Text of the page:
Those thoughts lasted about 35 minutes because 15/8 favourite Time Test winner of the Tercentenary Stakes had been 2/1 and backed to the tune of £10,000 – £5000 and various lesser lumps. It was one of those races where the layers knew their fate a fair way out and just had to suffer as it cruised to an effortless win. To make things even worse it was under Frankie Dettori which ensured plenty of novice ladies were on so queues for payment were huge, but at least they were attractive queues.
Still, there was no time for fretting because the Ribblesdale Stakes boasted another short one in the shape of Pleascach. Early punters snapped up 6/5 including a couple of £3000-£2500 bets before the heavyweights waded into the even money to the tune of an even £20,000 and £15,000. In addition to the big lumps there grand bets coming in like gnats but the bookies were swatting them into their hods with hardly a blink. They were rewarded for their valour by 9/2 second-in Curvy collaring the jolly inside the final furlong. Saved again by none other than Ryan Moore riding a double in the process. While the winner would have been popular those that filled their hods with jolly money would have been happy enough. .
If things weren’t already lively they really heated up in the Gold Cup. Mizzou was backed from 9/2 into 7/2 including a bet of £2500 each-way at 11/2. Forgotten Blues attracted several four figure bets at 9/4 and 5/2 including one of £3000 each-way but it was Ryan Moore’s mount Kingfisher that came in for colossal money. One bet of £55,000 – £10,000 of £100,000 – £20,000 and another of £100,000 – £16,000 along with plenty of smaller wagers that would have been eye-watering at a lesser meeting. What Trip To Paris’s 12/1 victory denying Moore a treble saved the betting industry is anyone’s guess but save them it did. Ben Keith was delighted and declared that he ‘Was nearly out of his first two day’s losses’
You’d normally expect the 28-runner Britannia Stakes to be a lively but low-staking affair. Not today, Ryan Moore mania was under way. Given his previous two-day successes it appeared that the off-course firms were still looking at some serious pay-outs from multiples should he have another winner. Especially given the prices. While there were plenty of decent bets for plenty of horses it was Moore’s mount War Envoy that had the betting shops in jitters. One off course firm was active in the ring snapping up any 14/1 and 12/1 that was available early and there was a fair bit. He did have a helping hand from the punting public who also wanted to be in on the action with at least one grand bet seen at 10/1 the eventual starting price. The temptation for the layers who laid the trade to stand the horse knowing that it was only running-up hedge money in a huge handicap must have been a great one.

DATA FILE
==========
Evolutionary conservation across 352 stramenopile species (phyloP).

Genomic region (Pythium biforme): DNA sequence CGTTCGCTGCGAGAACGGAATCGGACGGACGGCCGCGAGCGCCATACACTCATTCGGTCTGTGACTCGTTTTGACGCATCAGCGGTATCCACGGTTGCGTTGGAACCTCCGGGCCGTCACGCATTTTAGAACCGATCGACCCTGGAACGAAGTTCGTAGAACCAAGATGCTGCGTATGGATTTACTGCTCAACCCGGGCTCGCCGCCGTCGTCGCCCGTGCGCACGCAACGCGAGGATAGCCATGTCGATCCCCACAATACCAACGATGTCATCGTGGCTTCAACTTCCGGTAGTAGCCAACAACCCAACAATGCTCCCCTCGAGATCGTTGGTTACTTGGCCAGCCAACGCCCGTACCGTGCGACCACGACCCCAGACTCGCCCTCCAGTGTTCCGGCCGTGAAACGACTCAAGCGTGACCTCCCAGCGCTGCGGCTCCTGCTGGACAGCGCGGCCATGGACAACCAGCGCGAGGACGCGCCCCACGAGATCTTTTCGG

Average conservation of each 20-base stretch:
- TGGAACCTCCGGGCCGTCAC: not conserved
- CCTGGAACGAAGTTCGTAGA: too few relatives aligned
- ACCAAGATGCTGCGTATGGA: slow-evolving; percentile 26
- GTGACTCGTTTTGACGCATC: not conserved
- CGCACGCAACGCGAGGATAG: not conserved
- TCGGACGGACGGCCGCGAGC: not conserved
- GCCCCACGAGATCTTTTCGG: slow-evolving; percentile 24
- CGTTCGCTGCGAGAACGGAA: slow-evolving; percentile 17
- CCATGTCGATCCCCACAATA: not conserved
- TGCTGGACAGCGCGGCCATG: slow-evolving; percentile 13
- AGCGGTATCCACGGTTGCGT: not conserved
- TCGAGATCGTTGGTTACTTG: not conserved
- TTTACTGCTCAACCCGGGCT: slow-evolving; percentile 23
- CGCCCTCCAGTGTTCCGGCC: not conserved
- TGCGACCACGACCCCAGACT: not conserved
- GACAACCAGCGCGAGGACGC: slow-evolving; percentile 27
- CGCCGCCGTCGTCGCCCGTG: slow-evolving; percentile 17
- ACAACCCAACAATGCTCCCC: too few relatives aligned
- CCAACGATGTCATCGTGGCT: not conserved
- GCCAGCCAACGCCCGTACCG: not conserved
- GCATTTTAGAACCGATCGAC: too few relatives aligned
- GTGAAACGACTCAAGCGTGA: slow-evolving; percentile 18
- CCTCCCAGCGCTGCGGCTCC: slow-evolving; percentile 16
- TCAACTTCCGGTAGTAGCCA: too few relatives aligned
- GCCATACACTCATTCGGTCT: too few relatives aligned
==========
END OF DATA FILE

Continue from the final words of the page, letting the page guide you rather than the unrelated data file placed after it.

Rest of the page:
It was also a near fatal mistake if they did so. Boomakers could scarcely believe it when Ryan Moore did it again winning by a neck. Now there really was a rumble in the ring. Memories of Frankie’s Magnificent Seven at this venue in 2006 are still fresh in the mind of many who still stand. While not quite as monumental as that day the layers braced themselves for a deluge of trade money in the hope of keeping Ryan Moore’s mount Dissolution price in check to limit what must have been gargantuan collective liabilities in the concluding King George V Stakes.
The ring took no chances in tentatively pricing the colt up at 2/1. However some were keen to get him in the book, as you might expect Ben Keith was stealing himself for the onslaught. I asked him the plan of action, to which he replied, ‘I’m going to go mental on it, and I’ll take the firms on, the trouble is they don’t ask for big enough bets’ and with that he gritted his teeth and got to work.
The trade money did appear but appeared largely to be there to snipe at any firm that stuck their heads over the punting parapet. Some did, bets were noted 11/4 and 5/2 but still more and more firms broke ranks which resulted in an SP of 9/4. Those that stood their ground got the money when the excitement faded as Dissolution could manage only 9th behind 9/1 shot Space Age. The winner had been quietly backed from 11/1. Nobody appeared to be moaning, the bookies just wanted the one horse beaten and they got it.
Ladies Day in the ring had been exhilarating, I dare say the books won after all the excitement, after all only one jolly obliged. The last brace of days are shaping up to be very lively indeed. Watch this space.
(c) Simon Nott
My book ‘Skint Mob – Tales From The Betting Ring’ is a book about the bookies, punters and other wonderful characters I have met in my time on racecourses. There have been some nice reviews.
If you’d like one you can buy a signed copy direct from me via paypal here
It’s also available on Amazon, Nook, Kobo and on Kindle.